The Crossroads of Science and the Arts

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Lightman, Alan
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Alan Lightman, Adjunct Professor of Humanities at MIT, is a novelist, essayist, physicist, and educator. Lightman received his PhD in theoretical physics from the California Institute of Technology in 1974. In his scientific work, Lightman has made fundamental contributions to the theory of astrophysical processes under conditions of extreme temperatures and densities. In particular, his research has focused on relativistic gravitation theory, the structure and behavior of accretion disks, stellar dynamics, radiative processes, and relativistic plasmas. His research articles have appeared in The Physical Review, The Astrophysical Journal, Reviews of Modern Physics, Nature, and other journals of physics and astrophysics. For his contributions to physics, he was elected a fellow of the American Physical Society in 1989 and a fellow of the American Association for the Advancement of Science the same year. In 1990, he chaired the science panel of the National Academy of Sciences Astronomy and Astrophysics Survey Committee for the 1990s. He is a past chair of the High Energy Division of the American Astronomical Society. In 1981, Lightman began publishing essays about science, the human side of science, and the "mind of science," beginning with Smithsonian Magazine and moving to Science 82, The New Yorker, and other magazines. Since that time, Lightman's essays, short fiction, and reviews have appeared in The American Scholar, The Atlantic Monthly, Boston Review, Daedalus, Discover, Exploratorium, Granta, Harper's, Harvard Magazine, Inc Technololgy, Nature, The New Yorker, The New York Review of Books, The New York Times, Smithsonian, Story, Technology Review, and World Monitor. His novel Einstein's Dreams was an international bestseller and has been translated into thirty languages. In 1989, Lightman was appointed professor of science and writing, and senior lecturer in physics, at the Massachusetts Institute of Technology. From 1991 to 1997, he headed the Program in Writing and Humanistic Studies at MIT.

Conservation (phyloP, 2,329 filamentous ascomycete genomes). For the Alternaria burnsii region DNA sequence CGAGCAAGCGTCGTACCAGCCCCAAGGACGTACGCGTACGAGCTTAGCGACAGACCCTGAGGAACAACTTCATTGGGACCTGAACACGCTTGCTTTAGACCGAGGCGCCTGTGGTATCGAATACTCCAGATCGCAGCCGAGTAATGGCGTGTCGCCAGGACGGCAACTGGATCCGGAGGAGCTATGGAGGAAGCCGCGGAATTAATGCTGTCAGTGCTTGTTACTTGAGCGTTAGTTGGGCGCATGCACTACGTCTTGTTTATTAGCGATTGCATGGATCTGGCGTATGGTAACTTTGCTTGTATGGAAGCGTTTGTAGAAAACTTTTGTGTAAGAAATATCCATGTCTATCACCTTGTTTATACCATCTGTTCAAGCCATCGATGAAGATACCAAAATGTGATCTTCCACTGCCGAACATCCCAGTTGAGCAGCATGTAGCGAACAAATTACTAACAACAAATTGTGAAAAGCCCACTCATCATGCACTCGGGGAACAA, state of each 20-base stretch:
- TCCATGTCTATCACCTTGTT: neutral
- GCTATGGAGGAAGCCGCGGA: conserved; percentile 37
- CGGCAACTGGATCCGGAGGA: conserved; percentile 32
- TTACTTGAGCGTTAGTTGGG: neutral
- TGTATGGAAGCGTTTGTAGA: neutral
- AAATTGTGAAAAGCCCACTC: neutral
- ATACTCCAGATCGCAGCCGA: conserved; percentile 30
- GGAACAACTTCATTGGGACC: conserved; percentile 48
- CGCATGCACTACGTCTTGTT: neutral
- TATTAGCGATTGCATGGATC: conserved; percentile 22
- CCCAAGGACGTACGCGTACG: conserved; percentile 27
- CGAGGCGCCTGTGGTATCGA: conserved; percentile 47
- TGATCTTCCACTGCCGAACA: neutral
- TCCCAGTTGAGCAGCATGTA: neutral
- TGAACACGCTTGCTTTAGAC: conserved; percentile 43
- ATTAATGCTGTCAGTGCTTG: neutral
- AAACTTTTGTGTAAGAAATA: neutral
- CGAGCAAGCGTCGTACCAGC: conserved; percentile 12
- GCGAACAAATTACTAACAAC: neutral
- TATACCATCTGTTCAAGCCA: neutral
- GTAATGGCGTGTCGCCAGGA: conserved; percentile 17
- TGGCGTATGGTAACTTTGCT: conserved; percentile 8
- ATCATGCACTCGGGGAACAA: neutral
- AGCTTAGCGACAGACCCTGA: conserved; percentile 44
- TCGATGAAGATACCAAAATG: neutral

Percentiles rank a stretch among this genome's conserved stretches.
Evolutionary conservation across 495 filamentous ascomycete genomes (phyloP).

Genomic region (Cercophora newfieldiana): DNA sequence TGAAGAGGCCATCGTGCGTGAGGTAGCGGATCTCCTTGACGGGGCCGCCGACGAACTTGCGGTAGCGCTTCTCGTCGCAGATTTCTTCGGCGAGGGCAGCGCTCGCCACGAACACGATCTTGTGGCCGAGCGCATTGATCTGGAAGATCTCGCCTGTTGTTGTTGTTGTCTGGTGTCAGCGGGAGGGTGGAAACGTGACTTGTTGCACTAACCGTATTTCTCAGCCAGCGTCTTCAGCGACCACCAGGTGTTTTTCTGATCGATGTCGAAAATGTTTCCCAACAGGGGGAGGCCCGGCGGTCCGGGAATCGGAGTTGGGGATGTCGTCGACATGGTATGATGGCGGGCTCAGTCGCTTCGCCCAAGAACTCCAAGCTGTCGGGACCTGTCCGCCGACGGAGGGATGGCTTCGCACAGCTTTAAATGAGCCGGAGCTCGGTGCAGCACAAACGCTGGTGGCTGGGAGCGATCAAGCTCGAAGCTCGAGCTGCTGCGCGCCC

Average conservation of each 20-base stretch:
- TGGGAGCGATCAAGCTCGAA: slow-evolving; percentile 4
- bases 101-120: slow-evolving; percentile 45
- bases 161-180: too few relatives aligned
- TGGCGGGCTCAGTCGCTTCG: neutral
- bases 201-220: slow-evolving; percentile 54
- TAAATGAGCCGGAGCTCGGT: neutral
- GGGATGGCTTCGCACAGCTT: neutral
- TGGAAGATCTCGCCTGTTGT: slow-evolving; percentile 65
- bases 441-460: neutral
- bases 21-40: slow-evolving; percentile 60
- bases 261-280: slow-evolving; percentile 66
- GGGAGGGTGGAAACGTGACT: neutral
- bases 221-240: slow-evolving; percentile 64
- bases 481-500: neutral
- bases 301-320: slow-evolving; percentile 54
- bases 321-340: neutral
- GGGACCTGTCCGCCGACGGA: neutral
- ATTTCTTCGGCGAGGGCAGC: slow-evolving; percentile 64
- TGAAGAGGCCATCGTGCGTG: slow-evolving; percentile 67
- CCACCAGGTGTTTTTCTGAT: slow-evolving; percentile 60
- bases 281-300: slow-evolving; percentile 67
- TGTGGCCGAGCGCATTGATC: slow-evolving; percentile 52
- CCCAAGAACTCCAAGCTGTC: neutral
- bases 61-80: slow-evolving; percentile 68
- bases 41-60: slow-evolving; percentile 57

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65:16 minutes
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